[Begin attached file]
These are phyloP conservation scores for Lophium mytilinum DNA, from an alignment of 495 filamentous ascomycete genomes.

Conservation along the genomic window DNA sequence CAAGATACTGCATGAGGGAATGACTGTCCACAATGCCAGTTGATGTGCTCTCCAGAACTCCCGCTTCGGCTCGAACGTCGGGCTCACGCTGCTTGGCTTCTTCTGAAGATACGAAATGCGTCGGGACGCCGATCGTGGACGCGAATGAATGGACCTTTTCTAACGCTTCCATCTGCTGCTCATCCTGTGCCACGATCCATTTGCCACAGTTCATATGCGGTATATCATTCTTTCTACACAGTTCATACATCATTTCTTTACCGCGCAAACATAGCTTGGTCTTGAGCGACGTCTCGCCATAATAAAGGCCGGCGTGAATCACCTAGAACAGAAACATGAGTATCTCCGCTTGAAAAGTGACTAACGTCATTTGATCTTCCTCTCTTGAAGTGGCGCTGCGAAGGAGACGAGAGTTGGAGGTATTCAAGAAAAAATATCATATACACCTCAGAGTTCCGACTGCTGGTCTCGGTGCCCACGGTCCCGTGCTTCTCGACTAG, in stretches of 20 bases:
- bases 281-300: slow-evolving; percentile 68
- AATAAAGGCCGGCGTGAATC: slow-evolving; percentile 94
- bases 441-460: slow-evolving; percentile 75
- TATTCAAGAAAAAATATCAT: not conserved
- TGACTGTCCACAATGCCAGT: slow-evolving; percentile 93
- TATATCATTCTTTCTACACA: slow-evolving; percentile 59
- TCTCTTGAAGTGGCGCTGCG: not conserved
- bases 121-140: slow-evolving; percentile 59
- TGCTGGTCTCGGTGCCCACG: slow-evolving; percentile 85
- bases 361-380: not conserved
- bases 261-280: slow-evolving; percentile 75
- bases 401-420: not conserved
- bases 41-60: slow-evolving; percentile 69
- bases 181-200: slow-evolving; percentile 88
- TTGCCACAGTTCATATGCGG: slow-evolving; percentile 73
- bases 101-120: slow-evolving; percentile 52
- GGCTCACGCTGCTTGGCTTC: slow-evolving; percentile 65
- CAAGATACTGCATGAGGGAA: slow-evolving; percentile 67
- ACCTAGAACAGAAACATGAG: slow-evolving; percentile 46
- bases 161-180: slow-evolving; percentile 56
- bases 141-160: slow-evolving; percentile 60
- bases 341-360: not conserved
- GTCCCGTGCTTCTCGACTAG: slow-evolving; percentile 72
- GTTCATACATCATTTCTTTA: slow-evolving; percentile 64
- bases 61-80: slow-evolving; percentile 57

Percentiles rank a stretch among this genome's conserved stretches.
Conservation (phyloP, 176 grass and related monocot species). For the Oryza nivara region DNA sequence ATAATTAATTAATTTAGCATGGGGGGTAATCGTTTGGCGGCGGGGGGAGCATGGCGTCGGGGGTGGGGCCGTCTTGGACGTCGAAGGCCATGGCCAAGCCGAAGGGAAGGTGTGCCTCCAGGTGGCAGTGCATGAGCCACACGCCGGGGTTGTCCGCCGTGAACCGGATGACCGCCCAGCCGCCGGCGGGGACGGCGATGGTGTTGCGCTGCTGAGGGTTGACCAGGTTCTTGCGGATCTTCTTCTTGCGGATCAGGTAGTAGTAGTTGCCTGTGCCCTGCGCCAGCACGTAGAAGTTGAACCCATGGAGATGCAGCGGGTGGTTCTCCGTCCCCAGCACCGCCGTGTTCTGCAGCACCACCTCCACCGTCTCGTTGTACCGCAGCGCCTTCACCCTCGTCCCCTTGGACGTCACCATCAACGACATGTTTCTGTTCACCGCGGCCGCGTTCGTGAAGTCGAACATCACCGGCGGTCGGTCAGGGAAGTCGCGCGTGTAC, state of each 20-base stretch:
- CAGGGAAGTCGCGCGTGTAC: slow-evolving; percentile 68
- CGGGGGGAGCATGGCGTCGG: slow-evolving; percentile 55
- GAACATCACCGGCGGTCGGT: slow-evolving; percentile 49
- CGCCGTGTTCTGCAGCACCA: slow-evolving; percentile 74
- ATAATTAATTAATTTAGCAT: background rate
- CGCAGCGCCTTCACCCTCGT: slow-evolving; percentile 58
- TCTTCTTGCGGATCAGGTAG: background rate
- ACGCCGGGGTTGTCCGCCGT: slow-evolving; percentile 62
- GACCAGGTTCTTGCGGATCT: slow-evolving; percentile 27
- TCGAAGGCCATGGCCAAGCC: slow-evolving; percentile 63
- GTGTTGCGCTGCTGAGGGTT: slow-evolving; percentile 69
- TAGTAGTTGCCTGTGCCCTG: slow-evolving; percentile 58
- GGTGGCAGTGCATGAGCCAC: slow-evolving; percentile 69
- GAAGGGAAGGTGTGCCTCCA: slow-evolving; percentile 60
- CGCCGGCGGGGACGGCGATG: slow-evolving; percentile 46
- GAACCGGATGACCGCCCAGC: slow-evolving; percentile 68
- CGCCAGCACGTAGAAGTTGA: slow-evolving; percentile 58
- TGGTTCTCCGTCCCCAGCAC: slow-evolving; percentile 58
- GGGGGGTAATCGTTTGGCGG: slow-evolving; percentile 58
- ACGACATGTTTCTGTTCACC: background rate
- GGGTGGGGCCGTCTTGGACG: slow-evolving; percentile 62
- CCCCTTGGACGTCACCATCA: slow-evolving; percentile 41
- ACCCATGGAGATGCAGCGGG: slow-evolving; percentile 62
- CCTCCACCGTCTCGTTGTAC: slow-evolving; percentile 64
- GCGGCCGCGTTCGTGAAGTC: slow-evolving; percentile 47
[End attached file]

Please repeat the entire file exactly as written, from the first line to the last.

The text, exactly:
These are phyloP conservation scores for Lophium mytilinum DNA, from an alignment of 495 filamentous ascomycete genomes.

Conservation along the genomic window DNA sequence CAAGATACTGCATGAGGGAATGACTGTCCACAATGCCAGTTGATGTGCTCTCCAGAACTCCCGCTTCGGCTCGAACGTCGGGCTCACGCTGCTTGGCTTCTTCTGAAGATACGAAATGCGTCGGGACGCCGATCGTGGACGCGAATGAATGGACCTTTTCTAACGCTTCCATCTGCTGCTCATCCTGTGCCACGATCCATTTGCCACAGTTCATATGCGGTATATCATTCTTTCTACACAGTTCATACATCATTTCTTTACCGCGCAAACATAGCTTGGTCTTGAGCGACGTCTCGCCATAATAAAGGCCGGCGTGAATCACCTAGAACAGAAACATGAGTATCTCCGCTTGAAAAGTGACTAACGTCATTTGATCTTCCTCTCTTGAAGTGGCGCTGCGAAGGAGACGAGAGTTGGAGGTATTCAAGAAAAAATATCATATACACCTCAGAGTTCCGACTGCTGGTCTCGGTGCCCACGGTCCCGTGCTTCTCGACTAG, in stretches of 20 bases:
- bases 281-300: slow-evolving; percentile 68
- AATAAAGGCCGGCGTGAATC: slow-evolving; percentile 94
- bases 441-460: slow-evolving; percentile 75
- TATTCAAGAAAAAATATCAT: not conserved
- TGACTGTCCACAATGCCAGT: slow-evolving; percentile 93
- TATATCATTCTTTCTACACA: slow-evolving; percentile 59
- TCTCTTGAAGTGGCGCTGCG: not conserved
- bases 121-140: slow-evolving; percentile 59
- TGCTGGTCTCGGTGCCCACG: slow-evolving; percentile 85
- bases 361-380: not conserved
- bases 261-280: slow-evolving; percentile 75
- bases 401-420: not conserved
- bases 41-60: slow-evolving; percentile 69
- bases 181-200: slow-evolving; percentile 88
- TTGCCACAGTTCATATGCGG: slow-evolving; percentile 73
- bases 101-120: slow-evolving; percentile 52
- GGCTCACGCTGCTTGGCTTC: slow-evolving; percentile 65
- CAAGATACTGCATGAGGGAA: slow-evolving; percentile 67
- ACCTAGAACAGAAACATGAG: slow-evolving; percentile 46
- bases 161-180: slow-evolving; percentile 56
- bases 141-160: slow-evolving; percentile 60
- bases 341-360: not conserved
- GTCCCGTGCTTCTCGACTAG: slow-evolving; percentile 72
- GTTCATACATCATTTCTTTA: slow-evolving; percentile 64
- bases 61-80: slow-evolving; percentile 57

Percentiles rank a stretch among this genome's conserved stretches.
Conservation (phyloP, 176 grass and related monocot species). For the Oryza nivara region DNA sequence ATAATTAATTAATTTAGCATGGGGGGTAATCGTTTGGCGGCGGGGGGAGCATGGCGTCGGGGGTGGGGCCGTCTTGGACGTCGAAGGCCATGGCCAAGCCGAAGGGAAGGTGTGCCTCCAGGTGGCAGTGCATGAGCCACACGCCGGGGTTGTCCGCCGTGAACCGGATGACCGCCCAGCCGCCGGCGGGGACGGCGATGGTGTTGCGCTGCTGAGGGTTGACCAGGTTCTTGCGGATCTTCTTCTTGCGGATCAGGTAGTAGTAGTTGCCTGTGCCCTGCGCCAGCACGTAGAAGTTGAACCCATGGAGATGCAGCGGGTGGTTCTCCGTCCCCAGCACCGCCGTGTTCTGCAGCACCACCTCCACCGTCTCGTTGTACCGCAGCGCCTTCACCCTCGTCCCCTTGGACGTCACCATCAACGACATGTTTCTGTTCACCGCGGCCGCGTTCGTGAAGTCGAACATCACCGGCGGTCGGTCAGGGAAGTCGCGCGTGTAC, state of each 20-base stretch:
- CAGGGAAGTCGCGCGTGTAC: slow-evolving; percentile 68
- CGGGGGGAGCATGGCGTCGG: slow-evolving; percentile 55
- GAACATCACCGGCGGTCGGT: slow-evolving; percentile 49
- CGCCGTGTTCTGCAGCACCA: slow-evolving; percentile 74
- ATAATTAATTAATTTAGCAT: background rate
- CGCAGCGCCTTCACCCTCGT: slow-evolving; percentile 58
- TCTTCTTGCGGATCAGGTAG: background rate
- ACGCCGGGGTTGTCCGCCGT: slow-evolving; percentile 62
- GACCAGGTTCTTGCGGATCT: slow-evolving; percentile 27
- TCGAAGGCCATGGCCAAGCC: slow-evolving; percentile 63
- GTGTTGCGCTGCTGAGGGTT: slow-evolving; percentile 69
- TAGTAGTTGCCTGTGCCCTG: slow-evolving; percentile 58
- GGTGGCAGTGCATGAGCCAC: slow-evolving; percentile 69
- GAAGGGAAGGTGTGCCTCCA: slow-evolving; percentile 60
- CGCCGGCGGGGACGGCGATG: slow-evolving; percentile 46
- GAACCGGATGACCGCCCAGC: slow-evolving; percentile 68
- CGCCAGCACGTAGAAGTTGA: slow-evolving; percentile 58
- TGGTTCTCCGTCCCCAGCAC: slow-evolving; percentile 58
- GGGGGGTAATCGTTTGGCGG: slow-evolving; percentile 58
- ACGACATGTTTCTGTTCACC: background rate
- GGGTGGGGCCGTCTTGGACG: slow-evolving; percentile 62
- CCCCTTGGACGTCACCATCA: slow-evolving; percentile 41
- ACCCATGGAGATGCAGCGGG: slow-evolving; percentile 62
- CCTCCACCGTCTCGTTGTAC: slow-evolving; percentile 64
- GCGGCCGCGTTCGTGAAGTC: slow-evolving; percentile 47